The phenotype of persons having mosaicism for trisomy 21/Down syndrome reflects the percentage of trisomic cells present in different tissues

Authors

  • Paulie Papavassiliou,

    1. Department of Human and Molecular Genetics, Virginia Commonwealth University, Richmond, Virginia
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  • Timothy P. York,

    1. Department of Human and Molecular Genetics, Virginia Commonwealth University, Richmond, Virginia
    2. Virginia Institute for Psychiatric and Behavioral Genetics, Virginia Commonwealth University, Richmond, Virginia
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  • Nurcan Gursoy,

    1. Department of Human and Molecular Genetics, Virginia Commonwealth University, Richmond, Virginia
    2. Department of Neurology, State University of New York at Stony Brook, Stony Brook, New York
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  • Gloria Hill,

    1. Department of Human and Molecular Genetics, Virginia Commonwealth University, Richmond, Virginia
    2. Virginia Department of Forensic Science, Norfolk, Virginia
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  • Lauren Vanner Nicely,

    1. Department of Human and Molecular Genetics, Virginia Commonwealth University, Richmond, Virginia
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  • Usha Sundaram,

    1. Department of Human and Molecular Genetics, Virginia Commonwealth University, Richmond, Virginia
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  • Allison McClain,

    1. Department of Human and Molecular Genetics, Virginia Commonwealth University, Richmond, Virginia
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  • Steven H. Aggen,

    1. Virginia Institute for Psychiatric and Behavioral Genetics, Virginia Commonwealth University, Richmond, Virginia
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  • Lindon Eaves,

    1. Department of Human and Molecular Genetics, Virginia Commonwealth University, Richmond, Virginia
    2. Virginia Institute for Psychiatric and Behavioral Genetics, Virginia Commonwealth University, Richmond, Virginia
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  • Brien Riley,

    1. Department of Human and Molecular Genetics, Virginia Commonwealth University, Richmond, Virginia
    2. Virginia Institute for Psychiatric and Behavioral Genetics, Virginia Commonwealth University, Richmond, Virginia
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  • Colleen Jackson-Cook

    Corresponding author
    1. Department of Human and Molecular Genetics, Virginia Commonwealth University, Richmond, Virginia
    2. The Department of Pathology, Virginia Commonwealth University, Richmond, Virginia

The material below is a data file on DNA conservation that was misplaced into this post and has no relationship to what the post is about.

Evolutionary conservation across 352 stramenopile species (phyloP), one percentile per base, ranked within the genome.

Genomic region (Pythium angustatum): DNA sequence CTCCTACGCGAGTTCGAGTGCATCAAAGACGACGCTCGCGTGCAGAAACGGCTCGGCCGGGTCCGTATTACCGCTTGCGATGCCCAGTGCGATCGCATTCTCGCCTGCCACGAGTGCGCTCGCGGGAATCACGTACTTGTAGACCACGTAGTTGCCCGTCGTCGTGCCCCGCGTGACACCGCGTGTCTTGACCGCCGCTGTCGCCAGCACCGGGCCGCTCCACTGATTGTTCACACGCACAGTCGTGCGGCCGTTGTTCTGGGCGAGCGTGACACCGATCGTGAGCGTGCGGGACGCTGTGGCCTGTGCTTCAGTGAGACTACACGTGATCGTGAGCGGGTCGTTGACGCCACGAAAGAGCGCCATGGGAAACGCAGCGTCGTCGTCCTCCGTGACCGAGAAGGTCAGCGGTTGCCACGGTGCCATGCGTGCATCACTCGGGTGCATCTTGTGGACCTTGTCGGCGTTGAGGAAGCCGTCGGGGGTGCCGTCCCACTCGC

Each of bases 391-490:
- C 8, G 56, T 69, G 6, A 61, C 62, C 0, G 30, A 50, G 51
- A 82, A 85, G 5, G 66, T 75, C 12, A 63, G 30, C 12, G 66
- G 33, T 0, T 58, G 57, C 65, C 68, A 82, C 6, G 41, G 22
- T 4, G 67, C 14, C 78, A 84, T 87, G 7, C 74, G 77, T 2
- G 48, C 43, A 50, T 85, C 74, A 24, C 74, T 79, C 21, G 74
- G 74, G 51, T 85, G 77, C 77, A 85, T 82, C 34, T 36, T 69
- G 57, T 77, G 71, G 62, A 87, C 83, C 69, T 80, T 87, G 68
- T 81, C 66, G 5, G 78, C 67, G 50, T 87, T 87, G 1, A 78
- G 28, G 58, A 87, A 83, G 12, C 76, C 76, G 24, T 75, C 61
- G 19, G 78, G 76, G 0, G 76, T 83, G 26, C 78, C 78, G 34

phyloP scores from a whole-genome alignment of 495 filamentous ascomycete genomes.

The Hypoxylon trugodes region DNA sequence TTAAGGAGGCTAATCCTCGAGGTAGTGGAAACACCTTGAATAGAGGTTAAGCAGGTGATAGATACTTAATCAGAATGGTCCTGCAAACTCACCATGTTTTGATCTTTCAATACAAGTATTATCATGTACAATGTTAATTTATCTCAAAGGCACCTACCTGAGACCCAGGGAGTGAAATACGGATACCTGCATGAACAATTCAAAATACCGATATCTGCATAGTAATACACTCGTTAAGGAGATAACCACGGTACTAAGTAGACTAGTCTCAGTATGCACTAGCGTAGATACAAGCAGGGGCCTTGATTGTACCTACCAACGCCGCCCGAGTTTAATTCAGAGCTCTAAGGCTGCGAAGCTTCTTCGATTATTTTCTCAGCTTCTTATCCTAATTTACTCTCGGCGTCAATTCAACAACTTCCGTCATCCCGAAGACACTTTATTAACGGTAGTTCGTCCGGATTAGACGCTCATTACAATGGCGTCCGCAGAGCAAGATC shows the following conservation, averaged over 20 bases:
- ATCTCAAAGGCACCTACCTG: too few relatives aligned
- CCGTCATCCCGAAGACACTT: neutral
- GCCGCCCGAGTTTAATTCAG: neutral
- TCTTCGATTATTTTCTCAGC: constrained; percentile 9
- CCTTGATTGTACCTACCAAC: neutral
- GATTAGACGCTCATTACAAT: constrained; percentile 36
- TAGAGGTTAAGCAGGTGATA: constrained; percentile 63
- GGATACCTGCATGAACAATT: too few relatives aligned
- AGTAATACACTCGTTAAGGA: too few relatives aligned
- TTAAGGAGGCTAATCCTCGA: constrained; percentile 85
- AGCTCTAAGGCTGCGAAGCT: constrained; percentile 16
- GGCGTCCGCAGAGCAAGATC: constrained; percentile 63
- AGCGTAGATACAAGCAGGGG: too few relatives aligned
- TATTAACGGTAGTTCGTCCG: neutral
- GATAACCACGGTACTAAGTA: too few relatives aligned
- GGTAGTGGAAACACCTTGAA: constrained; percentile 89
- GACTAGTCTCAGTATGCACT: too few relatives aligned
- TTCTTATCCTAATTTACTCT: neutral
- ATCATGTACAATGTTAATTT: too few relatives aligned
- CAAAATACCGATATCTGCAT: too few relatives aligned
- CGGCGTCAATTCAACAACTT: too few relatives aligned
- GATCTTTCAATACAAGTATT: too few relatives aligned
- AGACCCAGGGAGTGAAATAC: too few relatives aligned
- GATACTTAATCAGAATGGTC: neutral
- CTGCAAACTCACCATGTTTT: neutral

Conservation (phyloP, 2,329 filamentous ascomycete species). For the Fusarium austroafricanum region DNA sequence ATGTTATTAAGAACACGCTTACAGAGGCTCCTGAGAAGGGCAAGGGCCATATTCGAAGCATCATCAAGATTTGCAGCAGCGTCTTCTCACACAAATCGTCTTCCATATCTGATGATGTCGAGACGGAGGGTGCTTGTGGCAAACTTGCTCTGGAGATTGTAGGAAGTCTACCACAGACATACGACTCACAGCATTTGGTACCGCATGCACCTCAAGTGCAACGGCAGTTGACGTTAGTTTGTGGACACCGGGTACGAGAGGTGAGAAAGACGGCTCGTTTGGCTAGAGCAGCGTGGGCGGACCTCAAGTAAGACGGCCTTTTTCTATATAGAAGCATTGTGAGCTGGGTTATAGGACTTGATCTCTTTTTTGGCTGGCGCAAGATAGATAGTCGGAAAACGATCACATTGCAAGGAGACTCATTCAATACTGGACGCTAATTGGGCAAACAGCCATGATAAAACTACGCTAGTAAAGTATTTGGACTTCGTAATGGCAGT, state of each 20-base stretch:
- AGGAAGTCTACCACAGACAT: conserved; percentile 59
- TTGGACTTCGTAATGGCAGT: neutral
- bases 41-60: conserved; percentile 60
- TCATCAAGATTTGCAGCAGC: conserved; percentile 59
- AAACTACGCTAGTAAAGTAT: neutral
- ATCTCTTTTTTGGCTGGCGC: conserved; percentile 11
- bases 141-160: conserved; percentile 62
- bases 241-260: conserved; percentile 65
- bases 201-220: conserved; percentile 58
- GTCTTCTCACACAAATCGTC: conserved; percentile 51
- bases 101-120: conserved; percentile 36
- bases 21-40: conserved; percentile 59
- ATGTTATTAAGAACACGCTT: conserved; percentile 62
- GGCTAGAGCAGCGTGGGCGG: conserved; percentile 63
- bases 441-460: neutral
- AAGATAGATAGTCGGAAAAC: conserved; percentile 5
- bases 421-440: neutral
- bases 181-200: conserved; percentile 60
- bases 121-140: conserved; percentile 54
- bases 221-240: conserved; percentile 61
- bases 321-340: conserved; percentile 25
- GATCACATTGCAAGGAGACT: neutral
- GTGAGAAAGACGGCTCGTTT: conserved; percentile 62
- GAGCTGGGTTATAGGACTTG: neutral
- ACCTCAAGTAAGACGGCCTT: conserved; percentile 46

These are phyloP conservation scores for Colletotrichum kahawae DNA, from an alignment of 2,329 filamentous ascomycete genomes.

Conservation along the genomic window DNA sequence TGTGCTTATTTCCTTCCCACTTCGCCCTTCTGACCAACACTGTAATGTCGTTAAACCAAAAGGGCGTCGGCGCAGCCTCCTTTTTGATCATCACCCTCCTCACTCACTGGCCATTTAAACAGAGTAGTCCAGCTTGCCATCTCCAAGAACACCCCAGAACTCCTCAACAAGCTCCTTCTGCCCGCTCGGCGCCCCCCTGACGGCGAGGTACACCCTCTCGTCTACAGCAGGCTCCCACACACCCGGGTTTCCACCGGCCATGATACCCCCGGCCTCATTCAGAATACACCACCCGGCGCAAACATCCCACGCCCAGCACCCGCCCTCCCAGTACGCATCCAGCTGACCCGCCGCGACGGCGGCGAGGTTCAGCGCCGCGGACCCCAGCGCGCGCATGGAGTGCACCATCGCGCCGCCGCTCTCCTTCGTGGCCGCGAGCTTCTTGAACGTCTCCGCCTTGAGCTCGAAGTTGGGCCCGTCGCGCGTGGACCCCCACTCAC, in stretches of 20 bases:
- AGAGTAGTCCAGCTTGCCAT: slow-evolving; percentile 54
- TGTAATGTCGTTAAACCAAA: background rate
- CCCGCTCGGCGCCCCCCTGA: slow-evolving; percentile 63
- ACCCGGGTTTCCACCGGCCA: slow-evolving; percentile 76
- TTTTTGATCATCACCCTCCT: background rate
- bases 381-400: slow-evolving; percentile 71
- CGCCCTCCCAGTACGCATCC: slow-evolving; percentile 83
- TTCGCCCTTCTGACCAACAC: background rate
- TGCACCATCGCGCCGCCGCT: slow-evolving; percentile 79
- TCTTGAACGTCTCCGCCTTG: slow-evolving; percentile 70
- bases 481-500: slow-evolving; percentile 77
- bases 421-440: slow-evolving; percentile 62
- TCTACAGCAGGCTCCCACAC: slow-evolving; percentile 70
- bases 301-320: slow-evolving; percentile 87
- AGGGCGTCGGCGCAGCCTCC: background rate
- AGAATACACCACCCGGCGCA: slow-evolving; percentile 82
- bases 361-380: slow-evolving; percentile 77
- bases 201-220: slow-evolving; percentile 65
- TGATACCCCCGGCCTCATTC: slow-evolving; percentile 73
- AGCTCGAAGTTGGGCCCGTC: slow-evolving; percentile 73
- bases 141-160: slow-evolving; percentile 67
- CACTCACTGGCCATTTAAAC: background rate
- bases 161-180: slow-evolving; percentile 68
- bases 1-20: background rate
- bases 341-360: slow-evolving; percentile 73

• Department of Pathology, Virginia Commonwealth University, P.O. Box 980662, Richmond, VA 23298-0662.
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  • How to Cite this Article: Papavassiliou P, York TP, Gursoy N, Hill G, Nicely LV, Sundaram U, McClain A, Aggen SH, Eaves L, Riley B, Jackson-Cook C. 2009. The phenotype of persons having mosaicism for trisomy 21/Down syndrome reflects the percentage of trisomic cells present in different tissues. Am J Med Genet Part A 149A:573–583.

Abstract

Little is known about the pathogenesis of the phenotype in individuals with trisomy 21 mosaicism and Down syndrome. The primary goal of this study was to identify factors contributing to the observed phenotypic variation by evaluating 107 individuals having trisomy 21 mosaicism. To investigate a potential “threshold” effect due to trisomic imbalance, lymphocyte and buccal mucosa nuclei were scored using FISH. Overall, buccal cells showed a significantly higher frequency of trisomy than lymphocytes (P < 0.0001). Using latent class analysis, two phenotypic classes were identified based on the clinical findings of the propositi. Patients from class 1 had significantly fewer traits and a lower percentage of trisomic cells (mean of 37.3% lymphocytes; 34.5% buccal mucosa cells) when compared to those stratified into class 2 (54.0% lymphocytes; 53.4% buccal mucosa cells). Tissue-specific influences were also detected, with buccal mucosa trisomy levels being significantly correlated with IQ (P = 0.0094; both ectodermal derivatives), while congenital heart defects were significantly correlated with lymphocytes (P = 0.0286; both mesodermal embryonic derivatives). In conclusion, allowing for the distinction of two groups, we observed variation in phenotype, associated with the percentage of trisomic cells. We also observed tissue-specific effects on phenotype. The results of this study should enable geneticists and other health care professionals to provide information regarding optimal diagnostic approaches and anticipated clinical outcomes. © 2009 Wiley-Liss, Inc.

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